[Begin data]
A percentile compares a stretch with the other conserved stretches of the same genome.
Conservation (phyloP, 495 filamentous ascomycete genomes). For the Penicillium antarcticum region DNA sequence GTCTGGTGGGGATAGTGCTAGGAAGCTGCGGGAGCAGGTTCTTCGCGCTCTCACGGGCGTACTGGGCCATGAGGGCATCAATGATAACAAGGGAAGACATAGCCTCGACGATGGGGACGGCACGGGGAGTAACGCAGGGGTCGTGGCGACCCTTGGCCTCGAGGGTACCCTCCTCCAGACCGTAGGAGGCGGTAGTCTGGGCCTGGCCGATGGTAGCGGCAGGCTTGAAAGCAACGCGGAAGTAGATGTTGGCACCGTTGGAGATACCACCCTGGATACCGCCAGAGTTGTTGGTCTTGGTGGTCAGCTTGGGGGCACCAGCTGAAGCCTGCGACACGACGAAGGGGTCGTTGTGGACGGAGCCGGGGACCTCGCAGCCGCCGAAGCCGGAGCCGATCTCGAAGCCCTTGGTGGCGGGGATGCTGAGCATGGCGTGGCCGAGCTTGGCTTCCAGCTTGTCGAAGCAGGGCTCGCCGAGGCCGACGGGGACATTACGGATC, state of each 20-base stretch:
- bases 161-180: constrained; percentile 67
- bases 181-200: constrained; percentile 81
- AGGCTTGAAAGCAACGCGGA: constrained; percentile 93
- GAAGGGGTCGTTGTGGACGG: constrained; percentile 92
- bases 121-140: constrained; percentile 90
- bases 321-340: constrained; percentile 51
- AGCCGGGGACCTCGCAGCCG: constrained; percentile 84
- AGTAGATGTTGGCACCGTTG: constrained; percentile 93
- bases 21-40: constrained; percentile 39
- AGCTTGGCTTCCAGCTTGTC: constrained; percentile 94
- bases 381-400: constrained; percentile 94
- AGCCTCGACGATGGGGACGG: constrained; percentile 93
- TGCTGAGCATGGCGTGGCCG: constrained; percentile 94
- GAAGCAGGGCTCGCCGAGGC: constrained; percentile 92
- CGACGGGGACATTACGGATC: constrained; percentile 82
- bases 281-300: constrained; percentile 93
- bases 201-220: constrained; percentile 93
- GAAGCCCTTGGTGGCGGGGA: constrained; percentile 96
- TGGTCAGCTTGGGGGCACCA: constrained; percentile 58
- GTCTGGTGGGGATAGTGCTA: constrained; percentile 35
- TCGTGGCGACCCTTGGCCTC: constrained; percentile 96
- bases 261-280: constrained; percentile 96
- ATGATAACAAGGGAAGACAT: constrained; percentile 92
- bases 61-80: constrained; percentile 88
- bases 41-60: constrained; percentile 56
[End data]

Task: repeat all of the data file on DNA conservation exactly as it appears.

A percentile compares a stretch with the other conserved stretches of the same genome.
Conservation (phyloP, 495 filamentous ascomycete genomes). For the Penicillium antarcticum region DNA sequence GTCTGGTGGGGATAGTGCTAGGAAGCTGCGGGAGCAGGTTCTTCGCGCTCTCACGGGCGTACTGGGCCATGAGGGCATCAATGATAACAAGGGAAGACATAGCCTCGACGATGGGGACGGCACGGGGAGTAACGCAGGGGTCGTGGCGACCCTTGGCCTCGAGGGTACCCTCCTCCAGACCGTAGGAGGCGGTAGTCTGGGCCTGGCCGATGGTAGCGGCAGGCTTGAAAGCAACGCGGAAGTAGATGTTGGCACCGTTGGAGATACCACCCTGGATACCGCCAGAGTTGTTGGTCTTGGTGGTCAGCTTGGGGGCACCAGCTGAAGCCTGCGACACGACGAAGGGGTCGTTGTGGACGGAGCCGGGGACCTCGCAGCCGCCGAAGCCGGAGCCGATCTCGAAGCCCTTGGTGGCGGGGATGCTGAGCATGGCGTGGCCGAGCTTGGCTTCCAGCTTGTCGAAGCAGGGCTCGCCGAGGCCGACGGGGACATTACGGATC, state of each 20-base stretch:
- bases 161-180: constrained; percentile 67
- bases 181-200: constrained; percentile 81
- AGGCTTGAAAGCAACGCGGA: constrained; percentile 93
- GAAGGGGTCGTTGTGGACGG: constrained; percentile 92
- bases 121-140: constrained; percentile 90
- bases 321-340: constrained; percentile 51
- AGCCGGGGACCTCGCAGCCG: constrained; percentile 84
- AGTAGATGTTGGCACCGTTG: constrained; percentile 93
- bases 21-40: constrained; percentile 39
- AGCTTGGCTTCCAGCTTGTC: constrained; percentile 94
- bases 381-400: constrained; percentile 94
- AGCCTCGACGATGGGGACGG: constrained; percentile 93
- TGCTGAGCATGGCGTGGCCG: constrained; percentile 94
- GAAGCAGGGCTCGCCGAGGC: constrained; percentile 92
- CGACGGGGACATTACGGATC: constrained; percentile 82
- bases 281-300: constrained; percentile 93
- bases 201-220: constrained; percentile 93
- GAAGCCCTTGGTGGCGGGGA: constrained; percentile 96
- TGGTCAGCTTGGGGGCACCA: constrained; percentile 58
- GTCTGGTGGGGATAGTGCTA: constrained; percentile 35
- TCGTGGCGACCCTTGGCCTC: constrained; percentile 96
- bases 261-280: constrained; percentile 96
- ATGATAACAAGGGAAGACAT: constrained; percentile 92
- bases 61-80: constrained; percentile 88
- bases 41-60: constrained; percentile 56